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An Ancient Interest

A survey of early contraceptive methods reflects an odd combination of human knowledge and ignorance. Some methods sound absurd, such as the suggestion by the ancient Greek Dioscorides that wearing of cat testicles or asparagus would inhibit contraception. Yet some early methods used techniques still practiced today.

The Egyptian contraceptive tampon, described in the Ebers Papyrus of 1550 B.C., was made of lint and soaked in honey and tips from the acacia shrub. The acacia shrub contains gum arabic, the substance from which lactic acid is made, a spermicidal agent used in modern contraceptive jellies and creams.

Aristotle was one of many ancient Greeks to write about contraception. He advised women to use olive oil or cedar oil in the vagina, a method which helps inhibit contraception by slowing the movement of sperm. Other Greeks recommended the untrue contention that obesity was linked to reduced fertility.

Roman birth control practices varied from the use of woolen tampons to sterilization, which was typically performed on slaves. Another common ancient practice, still in use today, was the prolonged nursing of infants which makes conception less likely although still possible.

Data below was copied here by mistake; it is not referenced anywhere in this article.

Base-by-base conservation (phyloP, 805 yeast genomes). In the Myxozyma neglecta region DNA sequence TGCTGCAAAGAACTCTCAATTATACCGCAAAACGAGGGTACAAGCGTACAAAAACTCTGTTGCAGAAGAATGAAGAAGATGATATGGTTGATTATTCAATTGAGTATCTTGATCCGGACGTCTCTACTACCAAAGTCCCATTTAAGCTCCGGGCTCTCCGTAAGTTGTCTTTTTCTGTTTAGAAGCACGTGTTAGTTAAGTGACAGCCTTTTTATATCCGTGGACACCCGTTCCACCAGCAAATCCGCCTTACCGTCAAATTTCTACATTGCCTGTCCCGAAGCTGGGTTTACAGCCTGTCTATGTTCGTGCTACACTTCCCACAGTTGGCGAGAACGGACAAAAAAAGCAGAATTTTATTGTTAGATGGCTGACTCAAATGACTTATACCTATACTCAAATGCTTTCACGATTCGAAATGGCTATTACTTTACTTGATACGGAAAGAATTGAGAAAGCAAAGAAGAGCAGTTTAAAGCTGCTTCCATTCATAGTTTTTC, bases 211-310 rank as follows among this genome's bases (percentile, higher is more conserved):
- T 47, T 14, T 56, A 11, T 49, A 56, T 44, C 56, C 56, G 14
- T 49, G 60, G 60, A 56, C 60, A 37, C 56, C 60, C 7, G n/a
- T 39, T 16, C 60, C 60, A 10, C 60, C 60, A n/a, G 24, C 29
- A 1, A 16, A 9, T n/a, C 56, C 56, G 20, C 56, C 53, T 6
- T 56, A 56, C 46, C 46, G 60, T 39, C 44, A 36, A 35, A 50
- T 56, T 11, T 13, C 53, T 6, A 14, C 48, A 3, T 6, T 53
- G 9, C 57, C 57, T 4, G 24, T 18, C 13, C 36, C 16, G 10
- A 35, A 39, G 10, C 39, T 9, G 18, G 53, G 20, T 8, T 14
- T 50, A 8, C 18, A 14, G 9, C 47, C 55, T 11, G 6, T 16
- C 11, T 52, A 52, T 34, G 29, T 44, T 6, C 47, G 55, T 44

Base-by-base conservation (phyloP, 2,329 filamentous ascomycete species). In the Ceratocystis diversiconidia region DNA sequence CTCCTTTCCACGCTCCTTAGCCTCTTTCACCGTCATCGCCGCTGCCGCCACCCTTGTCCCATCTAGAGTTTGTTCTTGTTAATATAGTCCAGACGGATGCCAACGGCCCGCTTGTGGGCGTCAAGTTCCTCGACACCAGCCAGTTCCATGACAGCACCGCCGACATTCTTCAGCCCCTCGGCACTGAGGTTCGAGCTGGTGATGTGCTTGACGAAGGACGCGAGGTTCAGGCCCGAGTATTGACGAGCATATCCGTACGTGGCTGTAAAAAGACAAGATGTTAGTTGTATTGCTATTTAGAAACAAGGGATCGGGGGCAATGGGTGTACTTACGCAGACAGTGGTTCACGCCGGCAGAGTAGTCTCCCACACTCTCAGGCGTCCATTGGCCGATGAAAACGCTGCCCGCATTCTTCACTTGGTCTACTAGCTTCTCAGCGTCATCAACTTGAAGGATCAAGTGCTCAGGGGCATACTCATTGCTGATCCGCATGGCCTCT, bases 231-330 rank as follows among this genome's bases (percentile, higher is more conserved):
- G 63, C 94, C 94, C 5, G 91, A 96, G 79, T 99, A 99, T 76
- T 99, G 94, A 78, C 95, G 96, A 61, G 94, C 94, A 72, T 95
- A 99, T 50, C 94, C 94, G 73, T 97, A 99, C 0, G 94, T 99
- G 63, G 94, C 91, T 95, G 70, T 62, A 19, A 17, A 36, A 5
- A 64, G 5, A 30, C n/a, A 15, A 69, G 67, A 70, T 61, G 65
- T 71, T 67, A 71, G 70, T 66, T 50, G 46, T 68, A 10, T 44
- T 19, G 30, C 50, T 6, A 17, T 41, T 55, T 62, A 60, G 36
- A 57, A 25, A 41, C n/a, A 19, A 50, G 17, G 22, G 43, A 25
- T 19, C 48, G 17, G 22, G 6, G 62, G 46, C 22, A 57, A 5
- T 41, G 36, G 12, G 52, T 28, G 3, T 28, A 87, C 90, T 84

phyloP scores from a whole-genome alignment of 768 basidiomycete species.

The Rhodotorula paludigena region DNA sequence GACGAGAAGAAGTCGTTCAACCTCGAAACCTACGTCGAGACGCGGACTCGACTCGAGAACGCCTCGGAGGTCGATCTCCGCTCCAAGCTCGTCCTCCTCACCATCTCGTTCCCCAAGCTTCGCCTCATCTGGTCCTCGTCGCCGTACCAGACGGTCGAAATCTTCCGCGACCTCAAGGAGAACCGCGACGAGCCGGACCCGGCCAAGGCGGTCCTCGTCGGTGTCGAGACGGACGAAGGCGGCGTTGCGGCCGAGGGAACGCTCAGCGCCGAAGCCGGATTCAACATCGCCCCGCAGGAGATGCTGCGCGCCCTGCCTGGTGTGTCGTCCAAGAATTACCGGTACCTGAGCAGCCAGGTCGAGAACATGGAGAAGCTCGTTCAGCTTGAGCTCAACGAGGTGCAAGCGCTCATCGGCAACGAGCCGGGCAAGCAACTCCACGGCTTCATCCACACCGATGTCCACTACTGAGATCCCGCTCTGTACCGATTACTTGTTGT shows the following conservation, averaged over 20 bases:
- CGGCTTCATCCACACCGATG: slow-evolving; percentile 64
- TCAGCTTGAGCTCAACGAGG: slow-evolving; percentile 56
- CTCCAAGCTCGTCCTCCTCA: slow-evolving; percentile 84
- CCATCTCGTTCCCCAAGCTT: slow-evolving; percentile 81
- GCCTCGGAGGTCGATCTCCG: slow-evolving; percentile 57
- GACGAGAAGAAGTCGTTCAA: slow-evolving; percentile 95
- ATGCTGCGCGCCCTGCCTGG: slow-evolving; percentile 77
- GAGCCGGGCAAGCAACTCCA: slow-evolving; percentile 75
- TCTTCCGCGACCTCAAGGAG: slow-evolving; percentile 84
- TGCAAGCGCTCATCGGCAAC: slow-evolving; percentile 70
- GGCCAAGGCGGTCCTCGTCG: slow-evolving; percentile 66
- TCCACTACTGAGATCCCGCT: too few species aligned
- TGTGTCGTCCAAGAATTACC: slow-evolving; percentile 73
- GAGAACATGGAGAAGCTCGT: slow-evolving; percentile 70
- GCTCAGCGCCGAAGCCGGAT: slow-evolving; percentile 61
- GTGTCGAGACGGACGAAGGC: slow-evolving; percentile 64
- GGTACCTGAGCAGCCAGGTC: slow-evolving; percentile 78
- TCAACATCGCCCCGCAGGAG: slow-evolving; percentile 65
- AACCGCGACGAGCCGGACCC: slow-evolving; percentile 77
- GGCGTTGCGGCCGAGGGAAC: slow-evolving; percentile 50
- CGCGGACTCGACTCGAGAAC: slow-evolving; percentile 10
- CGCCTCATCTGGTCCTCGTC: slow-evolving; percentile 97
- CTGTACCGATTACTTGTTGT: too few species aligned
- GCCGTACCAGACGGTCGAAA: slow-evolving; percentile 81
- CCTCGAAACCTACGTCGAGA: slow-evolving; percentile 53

Ancient Asian cultures drew from a wide range of birth control methods. Women in China and Japan used bamboo tissue paper discs which had been oiled as barriers to the cervix. These were precursors of the modern diaphragm contraceptive device. The Chinese believed that behavior played a role in fertility, and that women who were passive during sex would not become pregnant. They suggested that women practice a total passivity beginning as early as 1100 B.C. In addition, they suggested that men practice intercourse without ejaculating.

The Chinese were not alone in promoting contraceptive methods based on men's ejaculation practices. The practice of withdrawal of the man's penis before ejaculation during intercourse, also known as coitus interruptus, has been called the most common contraceptive method in the world. While it was believed that coitus interruptus prevented conception, pre-ejaculatory fluid can contain sufficient sperm to cause pregnancy. A 1995 study found that 19% of women who depended on withdrawal became pregnant accidentally within their first year of using the method.

Magical potions were also used extensively throughout the world as contraceptives, including a wide range of herbal and vegetable preparations. Some may have actually caused abortions.

Additional topics

Science EncyclopediaScience & Philosophy: Condensation to CoshContraception - An Ancient Interest, A Controversial Practice, Evolution Of The Condom, Modern Times, The Pill And Its Offspring